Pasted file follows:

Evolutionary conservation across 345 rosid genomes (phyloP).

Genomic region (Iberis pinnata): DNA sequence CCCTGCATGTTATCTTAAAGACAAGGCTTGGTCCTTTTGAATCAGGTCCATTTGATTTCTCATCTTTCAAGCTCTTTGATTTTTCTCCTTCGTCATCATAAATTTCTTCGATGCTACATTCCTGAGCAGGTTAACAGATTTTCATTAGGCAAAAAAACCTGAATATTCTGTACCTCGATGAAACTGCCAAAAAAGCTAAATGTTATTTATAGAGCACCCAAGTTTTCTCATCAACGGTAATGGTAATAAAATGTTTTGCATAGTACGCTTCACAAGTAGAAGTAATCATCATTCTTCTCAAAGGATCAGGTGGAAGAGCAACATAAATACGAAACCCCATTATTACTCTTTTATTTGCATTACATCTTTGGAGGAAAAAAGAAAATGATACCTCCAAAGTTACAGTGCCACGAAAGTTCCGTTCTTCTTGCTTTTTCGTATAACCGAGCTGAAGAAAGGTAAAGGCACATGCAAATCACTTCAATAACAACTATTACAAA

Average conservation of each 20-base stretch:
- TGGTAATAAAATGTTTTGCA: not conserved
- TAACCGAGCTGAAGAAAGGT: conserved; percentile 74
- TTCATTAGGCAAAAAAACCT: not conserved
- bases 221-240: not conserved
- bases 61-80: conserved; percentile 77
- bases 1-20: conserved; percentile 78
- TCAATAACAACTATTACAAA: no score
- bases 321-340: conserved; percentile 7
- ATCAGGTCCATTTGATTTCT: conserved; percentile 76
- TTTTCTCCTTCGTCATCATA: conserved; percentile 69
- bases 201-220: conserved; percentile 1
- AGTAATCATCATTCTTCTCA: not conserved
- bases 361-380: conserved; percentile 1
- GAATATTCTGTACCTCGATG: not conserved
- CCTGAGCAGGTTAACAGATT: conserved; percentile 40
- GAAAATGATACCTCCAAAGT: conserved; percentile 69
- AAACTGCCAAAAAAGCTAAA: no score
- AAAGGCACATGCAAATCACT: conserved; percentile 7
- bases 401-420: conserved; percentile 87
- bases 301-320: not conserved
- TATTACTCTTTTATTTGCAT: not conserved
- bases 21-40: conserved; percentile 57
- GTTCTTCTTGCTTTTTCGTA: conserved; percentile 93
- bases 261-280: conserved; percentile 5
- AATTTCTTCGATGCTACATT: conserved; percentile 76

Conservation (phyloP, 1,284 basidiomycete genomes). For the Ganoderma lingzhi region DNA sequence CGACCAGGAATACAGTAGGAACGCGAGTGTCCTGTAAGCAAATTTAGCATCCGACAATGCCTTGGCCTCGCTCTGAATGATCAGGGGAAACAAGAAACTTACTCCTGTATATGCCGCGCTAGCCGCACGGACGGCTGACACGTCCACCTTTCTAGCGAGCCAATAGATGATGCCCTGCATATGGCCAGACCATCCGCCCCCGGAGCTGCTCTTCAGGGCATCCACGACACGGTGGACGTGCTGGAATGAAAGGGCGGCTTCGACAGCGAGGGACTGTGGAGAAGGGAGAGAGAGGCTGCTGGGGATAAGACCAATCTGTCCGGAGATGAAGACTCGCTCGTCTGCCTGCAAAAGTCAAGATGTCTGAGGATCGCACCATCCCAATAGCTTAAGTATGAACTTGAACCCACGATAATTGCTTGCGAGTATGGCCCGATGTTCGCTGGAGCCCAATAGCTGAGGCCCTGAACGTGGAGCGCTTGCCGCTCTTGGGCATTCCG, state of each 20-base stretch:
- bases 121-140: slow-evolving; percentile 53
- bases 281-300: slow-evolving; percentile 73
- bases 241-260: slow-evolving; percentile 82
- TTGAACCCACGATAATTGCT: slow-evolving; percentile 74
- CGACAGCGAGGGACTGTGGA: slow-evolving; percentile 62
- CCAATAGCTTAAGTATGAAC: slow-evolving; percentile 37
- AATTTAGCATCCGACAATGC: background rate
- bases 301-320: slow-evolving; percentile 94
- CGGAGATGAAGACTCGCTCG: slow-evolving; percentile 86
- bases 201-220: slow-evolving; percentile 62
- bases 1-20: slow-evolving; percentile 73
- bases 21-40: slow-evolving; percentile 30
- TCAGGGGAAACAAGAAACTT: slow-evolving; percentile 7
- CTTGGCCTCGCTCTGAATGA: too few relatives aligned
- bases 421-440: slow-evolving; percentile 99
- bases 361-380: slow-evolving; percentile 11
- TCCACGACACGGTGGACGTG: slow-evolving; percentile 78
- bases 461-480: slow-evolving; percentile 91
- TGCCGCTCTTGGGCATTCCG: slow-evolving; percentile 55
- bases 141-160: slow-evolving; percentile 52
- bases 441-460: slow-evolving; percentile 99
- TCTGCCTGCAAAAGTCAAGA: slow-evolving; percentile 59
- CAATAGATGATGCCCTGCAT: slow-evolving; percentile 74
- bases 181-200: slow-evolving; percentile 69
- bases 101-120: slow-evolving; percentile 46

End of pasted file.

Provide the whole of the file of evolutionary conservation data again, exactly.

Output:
Evolutionary conservation across 345 rosid genomes (phyloP).

Genomic region (Iberis pinnata): DNA sequence CCCTGCATGTTATCTTAAAGACAAGGCTTGGTCCTTTTGAATCAGGTCCATTTGATTTCTCATCTTTCAAGCTCTTTGATTTTTCTCCTTCGTCATCATAAATTTCTTCGATGCTACATTCCTGAGCAGGTTAACAGATTTTCATTAGGCAAAAAAACCTGAATATTCTGTACCTCGATGAAACTGCCAAAAAAGCTAAATGTTATTTATAGAGCACCCAAGTTTTCTCATCAACGGTAATGGTAATAAAATGTTTTGCATAGTACGCTTCACAAGTAGAAGTAATCATCATTCTTCTCAAAGGATCAGGTGGAAGAGCAACATAAATACGAAACCCCATTATTACTCTTTTATTTGCATTACATCTTTGGAGGAAAAAAGAAAATGATACCTCCAAAGTTACAGTGCCACGAAAGTTCCGTTCTTCTTGCTTTTTCGTATAACCGAGCTGAAGAAAGGTAAAGGCACATGCAAATCACTTCAATAACAACTATTACAAA

Average conservation of each 20-base stretch:
- TGGTAATAAAATGTTTTGCA: not conserved
- TAACCGAGCTGAAGAAAGGT: conserved; percentile 74
- TTCATTAGGCAAAAAAACCT: not conserved
- bases 221-240: not conserved
- bases 61-80: conserved; percentile 77
- bases 1-20: conserved; percentile 78
- TCAATAACAACTATTACAAA: no score
- bases 321-340: conserved; percentile 7
- ATCAGGTCCATTTGATTTCT: conserved; percentile 76
- TTTTCTCCTTCGTCATCATA: conserved; percentile 69
- bases 201-220: conserved; percentile 1
- AGTAATCATCATTCTTCTCA: not conserved
- bases 361-380: conserved; percentile 1
- GAATATTCTGTACCTCGATG: not conserved
- CCTGAGCAGGTTAACAGATT: conserved; percentile 40
- GAAAATGATACCTCCAAAGT: conserved; percentile 69
- AAACTGCCAAAAAAGCTAAA: no score
- AAAGGCACATGCAAATCACT: conserved; percentile 7
- bases 401-420: conserved; percentile 87
- bases 301-320: not conserved
- TATTACTCTTTTATTTGCAT: not conserved
- bases 21-40: conserved; percentile 57
- GTTCTTCTTGCTTTTTCGTA: conserved; percentile 93
- bases 261-280: conserved; percentile 5
- AATTTCTTCGATGCTACATT: conserved; percentile 76

Conservation (phyloP, 1,284 basidiomycete genomes). For the Ganoderma lingzhi region DNA sequence CGACCAGGAATACAGTAGGAACGCGAGTGTCCTGTAAGCAAATTTAGCATCCGACAATGCCTTGGCCTCGCTCTGAATGATCAGGGGAAACAAGAAACTTACTCCTGTATATGCCGCGCTAGCCGCACGGACGGCTGACACGTCCACCTTTCTAGCGAGCCAATAGATGATGCCCTGCATATGGCCAGACCATCCGCCCCCGGAGCTGCTCTTCAGGGCATCCACGACACGGTGGACGTGCTGGAATGAAAGGGCGGCTTCGACAGCGAGGGACTGTGGAGAAGGGAGAGAGAGGCTGCTGGGGATAAGACCAATCTGTCCGGAGATGAAGACTCGCTCGTCTGCCTGCAAAAGTCAAGATGTCTGAGGATCGCACCATCCCAATAGCTTAAGTATGAACTTGAACCCACGATAATTGCTTGCGAGTATGGCCCGATGTTCGCTGGAGCCCAATAGCTGAGGCCCTGAACGTGGAGCGCTTGCCGCTCTTGGGCATTCCG, state of each 20-base stretch:
- bases 121-140: slow-evolving; percentile 53
- bases 281-300: slow-evolving; percentile 73
- bases 241-260: slow-evolving; percentile 82
- TTGAACCCACGATAATTGCT: slow-evolving; percentile 74
- CGACAGCGAGGGACTGTGGA: slow-evolving; percentile 62
- CCAATAGCTTAAGTATGAAC: slow-evolving; percentile 37
- AATTTAGCATCCGACAATGC: background rate
- bases 301-320: slow-evolving; percentile 94
- CGGAGATGAAGACTCGCTCG: slow-evolving; percentile 86
- bases 201-220: slow-evolving; percentile 62
- bases 1-20: slow-evolving; percentile 73
- bases 21-40: slow-evolving; percentile 30
- TCAGGGGAAACAAGAAACTT: slow-evolving; percentile 7
- CTTGGCCTCGCTCTGAATGA: too few relatives aligned
- bases 421-440: slow-evolving; percentile 99
- bases 361-380: slow-evolving; percentile 11
- TCCACGACACGGTGGACGTG: slow-evolving; percentile 78
- bases 461-480: slow-evolving; percentile 91
- TGCCGCTCTTGGGCATTCCG: slow-evolving; percentile 55
- bases 141-160: slow-evolving; percentile 52
- bases 441-460: slow-evolving; percentile 99
- TCTGCCTGCAAAAGTCAAGA: slow-evolving; percentile 59
- CAATAGATGATGCCCTGCAT: slow-evolving; percentile 74
- bases 181-200: slow-evolving; percentile 69
- bases 101-120: slow-evolving; percentile 46